Skip to main navigationSkip to main content
The University of Southampton
We're launching a new website soon and would love your feedback. See the new design
ArchaeologyPart of Humanities

CAHO Seminar - Human Dispersal Seminar

Time:
17:00
Date:
19 April 2013
Venue:
Wymer Lab B65a Avenue Campus University of Southampton

Event details

Part of the series of seminars organised by the Centre for the Archaeology of Human Origins

We have a current PhD student from the Quantitative Anthropology Group, Applied Mathematics discussing 'long-distance dispersal and human population diffusion: why modelling the spread of populations in archaeology is harder than we think'

Diffusion processes are common in the human past. These range from the spread of language and cultural innovations, to gene flow, to the colonisation of uninhabited areas. Archaeology attempts to make inferences about past populations based on the impacts that their presence caused. An understanding of the processes that underlie population distribution and characteristics, then, is useful.

We are interested in modelling the spread of populations into new territories. In particular, it has been suggested that human dispersal is characterised by rare long-distance events, which cause challenges to traditional modelling methods (eg. the Fisher-Kolmogorov equation). Such a dispersal regime can theoretically lead to an accelerating wave of advance. We have designed a simple lattice model for population diffusion that can incorporate long-distance dispersal. Unlike other approaches, our model does not make assumptions of an infinite or very large population size, which is unrealistic in the human case and, we find, can lead to extremely misleading results. Using parameters derived from human dispersals, our simulations suggest that significant corrections to standard modelling techniques may be required to describe even a highly simplified version of human population diffusion. These sort of corrections are important both in terms of predicting past human distributions and when trying to understand the implications of archaeologically observed waves of advance. Our simulation suggest that long-distance dispersal can lead to elevated rates of diffusion, including accelerating waves, and patchy site distributions - patterns that are seen, for example, in the spread of Paleo-Indians through the Americas.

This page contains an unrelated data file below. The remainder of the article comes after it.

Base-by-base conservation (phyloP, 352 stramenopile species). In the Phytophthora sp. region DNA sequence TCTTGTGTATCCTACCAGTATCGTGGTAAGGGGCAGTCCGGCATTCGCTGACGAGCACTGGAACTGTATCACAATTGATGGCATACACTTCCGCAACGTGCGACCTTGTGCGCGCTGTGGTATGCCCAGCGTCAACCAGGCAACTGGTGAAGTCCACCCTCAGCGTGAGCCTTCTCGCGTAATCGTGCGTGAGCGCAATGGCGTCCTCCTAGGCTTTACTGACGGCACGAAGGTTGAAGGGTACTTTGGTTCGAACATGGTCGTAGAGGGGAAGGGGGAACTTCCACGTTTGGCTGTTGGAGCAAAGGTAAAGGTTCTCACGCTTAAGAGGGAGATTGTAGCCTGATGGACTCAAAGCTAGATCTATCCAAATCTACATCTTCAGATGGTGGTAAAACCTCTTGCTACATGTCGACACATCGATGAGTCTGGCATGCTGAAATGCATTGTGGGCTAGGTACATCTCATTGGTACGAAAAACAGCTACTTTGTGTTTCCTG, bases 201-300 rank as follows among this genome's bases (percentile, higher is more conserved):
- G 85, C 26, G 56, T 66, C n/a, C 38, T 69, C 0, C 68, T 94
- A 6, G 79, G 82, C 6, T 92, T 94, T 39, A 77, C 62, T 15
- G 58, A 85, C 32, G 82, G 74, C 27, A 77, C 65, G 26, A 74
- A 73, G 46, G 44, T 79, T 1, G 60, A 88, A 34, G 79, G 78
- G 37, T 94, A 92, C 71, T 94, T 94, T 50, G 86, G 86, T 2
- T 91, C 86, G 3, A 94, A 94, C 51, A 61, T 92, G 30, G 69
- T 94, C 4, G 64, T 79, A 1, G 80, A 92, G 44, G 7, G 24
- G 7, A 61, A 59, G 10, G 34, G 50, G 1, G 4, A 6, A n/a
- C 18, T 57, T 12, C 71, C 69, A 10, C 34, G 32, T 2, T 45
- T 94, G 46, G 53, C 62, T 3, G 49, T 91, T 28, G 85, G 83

Keep an eye on our blog at http://cahoseminars.soton.ac.uk and follow us on Twitter https://twitter.com/CAHO_uk.

Speaker information

Guy Jacobs,Post Graduate Research Student

Tim Sluckin,Professor

Privacy Settings